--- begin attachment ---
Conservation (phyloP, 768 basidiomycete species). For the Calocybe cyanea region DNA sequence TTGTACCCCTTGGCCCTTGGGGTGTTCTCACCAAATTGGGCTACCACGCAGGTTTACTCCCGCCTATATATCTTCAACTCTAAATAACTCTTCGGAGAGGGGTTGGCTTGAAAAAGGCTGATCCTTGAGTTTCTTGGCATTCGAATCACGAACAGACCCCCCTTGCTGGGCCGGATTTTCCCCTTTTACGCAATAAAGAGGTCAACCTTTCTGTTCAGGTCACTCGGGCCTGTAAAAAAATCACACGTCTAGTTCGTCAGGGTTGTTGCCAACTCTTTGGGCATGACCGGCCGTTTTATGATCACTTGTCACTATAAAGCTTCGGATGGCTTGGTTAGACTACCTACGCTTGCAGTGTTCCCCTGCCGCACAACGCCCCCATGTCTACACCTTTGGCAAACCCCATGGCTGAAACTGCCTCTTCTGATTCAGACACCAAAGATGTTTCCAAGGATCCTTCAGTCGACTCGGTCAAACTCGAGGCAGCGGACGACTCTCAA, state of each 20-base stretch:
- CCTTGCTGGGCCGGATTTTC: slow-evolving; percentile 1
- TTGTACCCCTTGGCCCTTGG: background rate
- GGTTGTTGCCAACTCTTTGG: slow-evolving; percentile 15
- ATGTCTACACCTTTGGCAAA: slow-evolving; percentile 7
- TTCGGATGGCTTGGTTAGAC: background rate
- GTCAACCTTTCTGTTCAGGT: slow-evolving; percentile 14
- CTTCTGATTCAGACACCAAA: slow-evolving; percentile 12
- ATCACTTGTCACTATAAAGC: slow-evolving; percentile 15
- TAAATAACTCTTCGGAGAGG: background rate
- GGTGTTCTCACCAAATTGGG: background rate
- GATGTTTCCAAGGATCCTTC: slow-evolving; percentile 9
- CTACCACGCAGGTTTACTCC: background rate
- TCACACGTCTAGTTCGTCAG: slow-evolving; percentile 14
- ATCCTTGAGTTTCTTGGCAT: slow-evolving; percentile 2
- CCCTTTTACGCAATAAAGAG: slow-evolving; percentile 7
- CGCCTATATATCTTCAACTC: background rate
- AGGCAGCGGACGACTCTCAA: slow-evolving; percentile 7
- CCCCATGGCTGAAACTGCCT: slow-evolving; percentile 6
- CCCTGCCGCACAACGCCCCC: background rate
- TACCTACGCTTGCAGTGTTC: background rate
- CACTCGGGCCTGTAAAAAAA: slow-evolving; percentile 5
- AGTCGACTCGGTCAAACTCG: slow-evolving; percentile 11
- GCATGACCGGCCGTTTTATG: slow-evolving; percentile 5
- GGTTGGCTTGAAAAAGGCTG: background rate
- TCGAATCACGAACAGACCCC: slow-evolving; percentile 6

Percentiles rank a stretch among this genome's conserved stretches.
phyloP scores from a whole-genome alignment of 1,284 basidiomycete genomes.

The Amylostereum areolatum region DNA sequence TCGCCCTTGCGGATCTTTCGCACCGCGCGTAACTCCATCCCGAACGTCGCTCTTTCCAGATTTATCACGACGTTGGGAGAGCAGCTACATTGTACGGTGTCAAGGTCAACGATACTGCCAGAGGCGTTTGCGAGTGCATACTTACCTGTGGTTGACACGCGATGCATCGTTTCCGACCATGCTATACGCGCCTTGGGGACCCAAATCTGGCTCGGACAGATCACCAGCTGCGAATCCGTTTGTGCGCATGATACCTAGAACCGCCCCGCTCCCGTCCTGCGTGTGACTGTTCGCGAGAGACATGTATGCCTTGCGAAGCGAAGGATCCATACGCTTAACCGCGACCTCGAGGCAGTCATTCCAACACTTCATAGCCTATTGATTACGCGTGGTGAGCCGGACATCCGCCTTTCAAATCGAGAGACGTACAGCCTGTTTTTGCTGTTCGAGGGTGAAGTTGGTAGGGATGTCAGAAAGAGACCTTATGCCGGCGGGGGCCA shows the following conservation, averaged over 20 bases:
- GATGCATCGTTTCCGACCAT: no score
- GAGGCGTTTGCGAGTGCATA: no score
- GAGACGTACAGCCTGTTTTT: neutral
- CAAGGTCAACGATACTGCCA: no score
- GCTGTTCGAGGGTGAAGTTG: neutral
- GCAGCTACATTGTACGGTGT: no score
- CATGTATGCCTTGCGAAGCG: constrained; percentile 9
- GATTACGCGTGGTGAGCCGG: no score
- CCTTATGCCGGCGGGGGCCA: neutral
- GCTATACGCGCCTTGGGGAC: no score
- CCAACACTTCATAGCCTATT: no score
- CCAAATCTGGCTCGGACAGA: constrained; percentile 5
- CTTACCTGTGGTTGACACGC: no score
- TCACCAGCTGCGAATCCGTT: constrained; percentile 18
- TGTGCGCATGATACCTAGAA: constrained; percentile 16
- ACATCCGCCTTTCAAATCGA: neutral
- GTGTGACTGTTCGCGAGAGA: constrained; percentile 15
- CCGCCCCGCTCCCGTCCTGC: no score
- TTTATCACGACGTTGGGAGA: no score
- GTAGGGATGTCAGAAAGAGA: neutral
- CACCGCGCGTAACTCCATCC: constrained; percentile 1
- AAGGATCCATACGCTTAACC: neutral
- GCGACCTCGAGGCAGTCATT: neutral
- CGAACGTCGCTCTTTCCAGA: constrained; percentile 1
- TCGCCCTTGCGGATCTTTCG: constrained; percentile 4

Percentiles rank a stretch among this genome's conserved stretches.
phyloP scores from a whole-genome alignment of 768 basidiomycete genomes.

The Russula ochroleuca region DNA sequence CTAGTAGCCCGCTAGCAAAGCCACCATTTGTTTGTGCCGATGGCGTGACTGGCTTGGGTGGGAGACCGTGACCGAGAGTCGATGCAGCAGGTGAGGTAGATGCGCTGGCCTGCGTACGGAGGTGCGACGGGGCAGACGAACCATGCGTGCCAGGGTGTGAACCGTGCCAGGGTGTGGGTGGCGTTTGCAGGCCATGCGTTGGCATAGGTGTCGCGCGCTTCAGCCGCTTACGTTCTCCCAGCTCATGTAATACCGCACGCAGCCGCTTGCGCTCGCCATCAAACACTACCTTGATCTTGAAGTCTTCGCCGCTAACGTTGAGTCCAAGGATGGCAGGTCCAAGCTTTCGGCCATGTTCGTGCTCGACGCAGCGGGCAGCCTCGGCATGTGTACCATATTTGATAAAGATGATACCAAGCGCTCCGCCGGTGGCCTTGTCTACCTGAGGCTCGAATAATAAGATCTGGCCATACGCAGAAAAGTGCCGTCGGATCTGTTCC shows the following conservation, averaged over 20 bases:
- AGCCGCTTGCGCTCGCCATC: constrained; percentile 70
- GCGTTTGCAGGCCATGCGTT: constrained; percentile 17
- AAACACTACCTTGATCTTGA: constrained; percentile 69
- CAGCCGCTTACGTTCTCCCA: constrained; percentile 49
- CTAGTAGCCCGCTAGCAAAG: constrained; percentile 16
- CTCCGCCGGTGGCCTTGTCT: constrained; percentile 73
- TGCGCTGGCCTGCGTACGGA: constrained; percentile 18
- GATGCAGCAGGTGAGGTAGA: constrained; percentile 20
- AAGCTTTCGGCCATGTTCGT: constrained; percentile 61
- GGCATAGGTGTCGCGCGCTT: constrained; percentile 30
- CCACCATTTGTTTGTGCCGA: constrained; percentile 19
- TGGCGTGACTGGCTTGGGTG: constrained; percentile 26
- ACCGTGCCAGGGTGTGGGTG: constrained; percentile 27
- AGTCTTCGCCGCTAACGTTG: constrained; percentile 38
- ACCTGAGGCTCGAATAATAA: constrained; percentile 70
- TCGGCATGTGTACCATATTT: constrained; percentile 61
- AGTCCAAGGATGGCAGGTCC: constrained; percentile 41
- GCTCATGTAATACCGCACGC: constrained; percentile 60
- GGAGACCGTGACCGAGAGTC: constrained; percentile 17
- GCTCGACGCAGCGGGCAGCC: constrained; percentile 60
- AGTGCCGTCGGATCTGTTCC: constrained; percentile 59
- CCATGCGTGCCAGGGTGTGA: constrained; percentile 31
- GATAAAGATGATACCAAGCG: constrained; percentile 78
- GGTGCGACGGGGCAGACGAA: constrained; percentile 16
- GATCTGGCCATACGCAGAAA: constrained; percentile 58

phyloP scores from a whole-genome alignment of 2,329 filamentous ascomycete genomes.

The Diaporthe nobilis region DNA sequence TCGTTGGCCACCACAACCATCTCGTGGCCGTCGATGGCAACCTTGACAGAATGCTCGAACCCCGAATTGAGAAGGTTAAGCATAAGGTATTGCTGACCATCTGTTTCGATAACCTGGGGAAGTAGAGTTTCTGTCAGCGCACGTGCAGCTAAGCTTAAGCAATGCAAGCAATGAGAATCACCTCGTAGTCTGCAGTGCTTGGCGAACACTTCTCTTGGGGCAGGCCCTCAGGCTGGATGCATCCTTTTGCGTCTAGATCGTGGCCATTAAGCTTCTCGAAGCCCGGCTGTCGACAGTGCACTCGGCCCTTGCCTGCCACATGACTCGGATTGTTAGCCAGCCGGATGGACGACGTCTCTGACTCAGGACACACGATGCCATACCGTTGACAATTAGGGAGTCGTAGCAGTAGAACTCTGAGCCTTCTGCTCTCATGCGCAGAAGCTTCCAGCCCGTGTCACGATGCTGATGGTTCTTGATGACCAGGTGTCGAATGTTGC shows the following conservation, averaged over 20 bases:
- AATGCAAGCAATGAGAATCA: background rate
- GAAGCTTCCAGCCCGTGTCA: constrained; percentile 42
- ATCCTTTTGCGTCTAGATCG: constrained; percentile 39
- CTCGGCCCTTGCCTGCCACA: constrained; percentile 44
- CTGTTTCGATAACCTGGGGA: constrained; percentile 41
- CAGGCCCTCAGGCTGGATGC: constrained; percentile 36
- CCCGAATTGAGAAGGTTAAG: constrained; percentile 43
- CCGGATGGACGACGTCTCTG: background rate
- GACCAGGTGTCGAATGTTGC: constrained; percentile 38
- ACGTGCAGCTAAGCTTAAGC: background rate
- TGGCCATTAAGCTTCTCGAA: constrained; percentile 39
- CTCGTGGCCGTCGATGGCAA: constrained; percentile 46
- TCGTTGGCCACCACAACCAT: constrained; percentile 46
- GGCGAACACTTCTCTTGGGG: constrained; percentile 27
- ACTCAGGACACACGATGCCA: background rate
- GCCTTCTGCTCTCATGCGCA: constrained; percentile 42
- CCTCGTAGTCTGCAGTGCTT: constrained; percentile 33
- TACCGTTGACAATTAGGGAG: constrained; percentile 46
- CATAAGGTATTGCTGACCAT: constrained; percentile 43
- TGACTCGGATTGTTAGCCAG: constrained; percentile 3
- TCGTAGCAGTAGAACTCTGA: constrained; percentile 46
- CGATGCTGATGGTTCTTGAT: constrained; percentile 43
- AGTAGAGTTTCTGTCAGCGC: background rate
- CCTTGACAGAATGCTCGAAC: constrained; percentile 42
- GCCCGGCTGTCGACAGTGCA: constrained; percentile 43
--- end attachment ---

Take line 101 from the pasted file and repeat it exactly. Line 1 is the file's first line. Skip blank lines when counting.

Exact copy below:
- CCTCGTAGTCTGCAGTGCTT: constrained; percentile 33